Reached by phone, Dr. Brent Blue of Jackson said provisions that made it a crime for medical professionals to provide abortions would not only hurt individuals seeking the procedures but Wyomingites more broadly, noting “terminations” typically only amount to a small fraction of a physician’s work. If doctors are jailed for providing abortions, Blue said, patients would lose out on other types of vital care physicians provide.  

Blue, who at one point was the last doctor providing surgical abortions in the state, lambasted the “sexist, racist” law, noting the abortion ban will disproportionately impact those of lower socioeconomic background. “It just keeps them in a cycle of poverty that they can’t break out of,” he said. 

In a statement, the ACLU of Wyoming noted that despite the existence of the trigger law, “the fight for abortion rights in Wyoming isn’t over. We will continue to challenge efforts contrary to our right to make our own reproductive health care decisions.”  

Republican leaders in the state, however, cheered the decision. Gov. Mark Gordon celebrated what he called a “decisive win” for pro-life advocates, noting that he “signed Wyoming’s prohibition on abortion bill because I believe that the decision to regulate abortions should be left to the states.”  

State Rep. Rachel Rodriguez-Williams (R-Cody) the lead sponsor of the trigger law, said Friday is “a great day in Wyoming and our nation.” 

U.S. Sen. Cynthia Lummis, a Republican, said in a statement she was “pleased the control over this issue returned to where it belongs – in the hands of duly-elected state legislatures,” and U.S. Sen. John Barrasso, also a Republican, said the ruling ensures the United States “will no longer have the same anti-life laws as countries like communist China and North Korea.”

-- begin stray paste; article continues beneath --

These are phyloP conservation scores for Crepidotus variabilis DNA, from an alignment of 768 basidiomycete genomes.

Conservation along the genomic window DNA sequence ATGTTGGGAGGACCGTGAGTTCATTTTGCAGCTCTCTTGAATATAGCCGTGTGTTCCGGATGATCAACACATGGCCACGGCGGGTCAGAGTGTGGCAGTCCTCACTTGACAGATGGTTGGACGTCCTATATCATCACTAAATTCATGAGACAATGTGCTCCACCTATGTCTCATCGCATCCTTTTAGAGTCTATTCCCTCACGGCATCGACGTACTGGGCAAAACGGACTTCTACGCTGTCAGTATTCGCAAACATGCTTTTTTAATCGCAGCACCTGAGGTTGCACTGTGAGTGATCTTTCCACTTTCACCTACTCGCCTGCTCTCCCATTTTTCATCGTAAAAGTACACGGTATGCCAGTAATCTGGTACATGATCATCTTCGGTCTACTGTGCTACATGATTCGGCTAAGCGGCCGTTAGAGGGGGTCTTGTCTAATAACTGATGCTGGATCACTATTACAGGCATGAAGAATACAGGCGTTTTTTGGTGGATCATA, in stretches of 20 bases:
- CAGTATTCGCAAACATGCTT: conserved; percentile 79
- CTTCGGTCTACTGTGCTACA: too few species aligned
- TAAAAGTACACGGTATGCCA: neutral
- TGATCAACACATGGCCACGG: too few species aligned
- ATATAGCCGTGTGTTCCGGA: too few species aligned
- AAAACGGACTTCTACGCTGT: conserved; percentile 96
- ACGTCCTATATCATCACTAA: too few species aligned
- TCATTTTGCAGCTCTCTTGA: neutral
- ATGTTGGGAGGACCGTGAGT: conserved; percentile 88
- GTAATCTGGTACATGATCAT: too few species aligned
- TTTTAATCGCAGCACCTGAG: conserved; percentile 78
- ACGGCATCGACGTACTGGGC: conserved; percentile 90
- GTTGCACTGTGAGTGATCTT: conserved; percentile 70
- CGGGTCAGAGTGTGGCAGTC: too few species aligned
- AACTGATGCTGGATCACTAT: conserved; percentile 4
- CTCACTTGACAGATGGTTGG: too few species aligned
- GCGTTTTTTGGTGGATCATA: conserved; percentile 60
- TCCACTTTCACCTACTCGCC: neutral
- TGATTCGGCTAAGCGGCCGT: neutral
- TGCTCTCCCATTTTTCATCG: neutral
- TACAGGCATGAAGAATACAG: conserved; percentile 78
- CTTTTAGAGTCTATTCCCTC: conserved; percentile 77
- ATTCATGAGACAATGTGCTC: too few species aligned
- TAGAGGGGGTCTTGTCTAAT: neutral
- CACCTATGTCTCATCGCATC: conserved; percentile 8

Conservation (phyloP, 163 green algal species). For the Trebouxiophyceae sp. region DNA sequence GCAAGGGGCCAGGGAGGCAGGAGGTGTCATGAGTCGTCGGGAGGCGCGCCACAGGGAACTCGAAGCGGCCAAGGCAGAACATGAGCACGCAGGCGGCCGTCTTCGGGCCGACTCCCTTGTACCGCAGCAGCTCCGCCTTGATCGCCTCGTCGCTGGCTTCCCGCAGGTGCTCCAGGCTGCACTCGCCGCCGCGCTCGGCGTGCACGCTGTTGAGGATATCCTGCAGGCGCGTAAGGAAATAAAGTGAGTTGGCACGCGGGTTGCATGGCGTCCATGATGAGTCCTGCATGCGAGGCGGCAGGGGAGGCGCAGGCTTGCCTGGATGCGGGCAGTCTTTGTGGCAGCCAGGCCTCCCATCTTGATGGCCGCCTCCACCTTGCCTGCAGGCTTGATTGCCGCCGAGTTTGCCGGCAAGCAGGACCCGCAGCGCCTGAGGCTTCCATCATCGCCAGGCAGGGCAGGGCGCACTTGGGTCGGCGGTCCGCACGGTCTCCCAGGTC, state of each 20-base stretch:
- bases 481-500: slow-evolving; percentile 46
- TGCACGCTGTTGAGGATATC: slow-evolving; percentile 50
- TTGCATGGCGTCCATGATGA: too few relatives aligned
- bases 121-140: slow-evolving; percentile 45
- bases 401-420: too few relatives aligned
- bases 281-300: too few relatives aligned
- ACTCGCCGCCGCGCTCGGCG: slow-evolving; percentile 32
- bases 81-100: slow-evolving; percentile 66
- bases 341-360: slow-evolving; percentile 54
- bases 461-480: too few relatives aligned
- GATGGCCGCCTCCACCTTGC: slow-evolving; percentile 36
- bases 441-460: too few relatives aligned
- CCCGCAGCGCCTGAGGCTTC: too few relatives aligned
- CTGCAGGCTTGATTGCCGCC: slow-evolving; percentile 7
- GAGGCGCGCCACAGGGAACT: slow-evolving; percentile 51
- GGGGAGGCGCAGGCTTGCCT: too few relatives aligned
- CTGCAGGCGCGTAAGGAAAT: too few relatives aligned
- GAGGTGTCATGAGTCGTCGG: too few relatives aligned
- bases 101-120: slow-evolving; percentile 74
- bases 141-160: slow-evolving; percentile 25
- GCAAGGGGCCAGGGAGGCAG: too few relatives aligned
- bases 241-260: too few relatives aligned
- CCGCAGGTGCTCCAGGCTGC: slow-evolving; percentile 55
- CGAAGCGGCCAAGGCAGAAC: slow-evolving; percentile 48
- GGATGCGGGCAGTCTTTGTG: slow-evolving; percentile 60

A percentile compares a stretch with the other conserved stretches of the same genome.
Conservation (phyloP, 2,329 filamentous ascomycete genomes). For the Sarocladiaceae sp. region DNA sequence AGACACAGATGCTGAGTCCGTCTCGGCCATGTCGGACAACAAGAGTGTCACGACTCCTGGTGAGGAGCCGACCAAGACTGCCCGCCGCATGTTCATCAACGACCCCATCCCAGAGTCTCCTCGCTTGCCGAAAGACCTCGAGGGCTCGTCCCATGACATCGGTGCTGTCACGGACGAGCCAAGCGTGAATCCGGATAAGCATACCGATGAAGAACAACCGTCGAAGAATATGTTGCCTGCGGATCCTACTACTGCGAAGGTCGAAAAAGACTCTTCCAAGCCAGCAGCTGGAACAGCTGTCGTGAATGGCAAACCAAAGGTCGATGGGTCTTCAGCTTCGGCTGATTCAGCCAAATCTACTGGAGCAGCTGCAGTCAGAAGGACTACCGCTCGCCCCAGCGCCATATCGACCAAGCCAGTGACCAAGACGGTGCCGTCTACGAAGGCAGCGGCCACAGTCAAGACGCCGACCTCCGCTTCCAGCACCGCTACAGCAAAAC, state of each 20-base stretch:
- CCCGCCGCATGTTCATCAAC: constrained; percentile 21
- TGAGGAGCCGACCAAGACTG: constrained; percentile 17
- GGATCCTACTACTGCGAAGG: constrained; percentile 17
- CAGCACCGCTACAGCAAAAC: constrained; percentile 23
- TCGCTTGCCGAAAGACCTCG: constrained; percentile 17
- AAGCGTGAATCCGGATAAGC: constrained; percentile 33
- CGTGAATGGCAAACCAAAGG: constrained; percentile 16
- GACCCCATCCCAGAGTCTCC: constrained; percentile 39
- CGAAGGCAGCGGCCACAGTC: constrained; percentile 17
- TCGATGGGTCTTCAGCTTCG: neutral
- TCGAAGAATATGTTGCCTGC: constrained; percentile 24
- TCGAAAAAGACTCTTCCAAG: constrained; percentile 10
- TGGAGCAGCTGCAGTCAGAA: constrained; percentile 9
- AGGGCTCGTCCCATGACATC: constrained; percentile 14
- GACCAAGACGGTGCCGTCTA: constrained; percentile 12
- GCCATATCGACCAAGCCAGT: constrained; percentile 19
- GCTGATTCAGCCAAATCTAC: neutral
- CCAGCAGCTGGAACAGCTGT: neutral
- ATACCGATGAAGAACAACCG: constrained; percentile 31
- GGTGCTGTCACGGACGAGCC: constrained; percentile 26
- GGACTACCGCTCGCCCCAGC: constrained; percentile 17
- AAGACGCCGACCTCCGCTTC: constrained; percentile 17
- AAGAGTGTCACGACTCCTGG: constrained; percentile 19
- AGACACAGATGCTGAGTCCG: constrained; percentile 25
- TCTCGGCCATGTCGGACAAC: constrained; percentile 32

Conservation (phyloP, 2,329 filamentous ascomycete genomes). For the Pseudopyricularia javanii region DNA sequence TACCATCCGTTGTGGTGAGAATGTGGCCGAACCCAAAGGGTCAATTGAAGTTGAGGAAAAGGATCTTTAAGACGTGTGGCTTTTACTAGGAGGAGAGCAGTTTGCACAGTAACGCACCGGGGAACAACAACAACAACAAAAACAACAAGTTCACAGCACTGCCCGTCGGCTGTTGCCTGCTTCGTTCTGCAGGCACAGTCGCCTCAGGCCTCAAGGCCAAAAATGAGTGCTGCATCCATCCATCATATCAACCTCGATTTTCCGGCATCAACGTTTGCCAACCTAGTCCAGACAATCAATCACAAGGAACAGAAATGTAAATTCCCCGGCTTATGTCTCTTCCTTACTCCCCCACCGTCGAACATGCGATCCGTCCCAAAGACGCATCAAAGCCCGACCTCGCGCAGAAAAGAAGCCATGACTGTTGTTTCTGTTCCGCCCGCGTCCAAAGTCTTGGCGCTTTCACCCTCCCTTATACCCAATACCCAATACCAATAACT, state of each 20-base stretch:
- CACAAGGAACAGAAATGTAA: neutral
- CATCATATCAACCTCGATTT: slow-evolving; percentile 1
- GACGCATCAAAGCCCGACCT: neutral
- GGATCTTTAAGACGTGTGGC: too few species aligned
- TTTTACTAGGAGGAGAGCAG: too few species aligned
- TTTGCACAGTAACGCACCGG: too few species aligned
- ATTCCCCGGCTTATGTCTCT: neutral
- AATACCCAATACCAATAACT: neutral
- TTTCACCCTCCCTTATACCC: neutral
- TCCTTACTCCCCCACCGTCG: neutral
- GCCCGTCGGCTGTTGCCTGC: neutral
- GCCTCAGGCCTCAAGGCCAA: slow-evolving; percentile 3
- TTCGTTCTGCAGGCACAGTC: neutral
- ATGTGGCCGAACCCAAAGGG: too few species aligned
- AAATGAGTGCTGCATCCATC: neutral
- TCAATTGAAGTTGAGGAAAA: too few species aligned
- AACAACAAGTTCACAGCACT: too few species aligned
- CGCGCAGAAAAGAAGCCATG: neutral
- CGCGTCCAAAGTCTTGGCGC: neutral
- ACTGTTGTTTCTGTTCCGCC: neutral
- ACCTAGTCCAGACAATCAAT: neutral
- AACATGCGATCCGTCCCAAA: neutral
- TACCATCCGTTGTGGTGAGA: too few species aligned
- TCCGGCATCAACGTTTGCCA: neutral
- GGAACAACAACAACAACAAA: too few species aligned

U.S. Rep. Liz Cheney, a Republican, highlighted her longstanding pro-life credentials, noting the ruling “returns power to the states and the people of the states to address the issue of abortion under state law.”   

Harriet Hageman, Cheney’s GOP primary opponent, said in a statement the ruling is a “literal life-saving victory for millions of unborn babies.” Hageman also used the opportunity to attack Cheney on the issue, writing that Cheney “has lost the ability to be an advocate for anyone, including unborn babies, since she has shredded any chance that she can effectively represent Wyoming any longer.”  

Across the country, there is broad support for abortion rights, with 61 percent of Americans believing abortion should legal in most or all cases and 37 percent saying it should be illegal most or all of the time, according to a 2022 Pew Research poll; 2 percent gave no answer. 

The bombshell ruling is also likely to further inflame public opinion about the Supreme Court. On Thursday, a Gallup poll found just 25 percent of Americans said they have a great deal or quite a lot of confidence in the Supreme Court, an historic low.  

In a speech at the White House, President Joe Biden said Friday was a “sad day for the Court and the country.” 

“Now with Roe gone,” he said, “let’s be very clear, the health and life of women across this nation are now at risk.” 

Shen Wu Tan and Jennifer Kocher contributed to this report.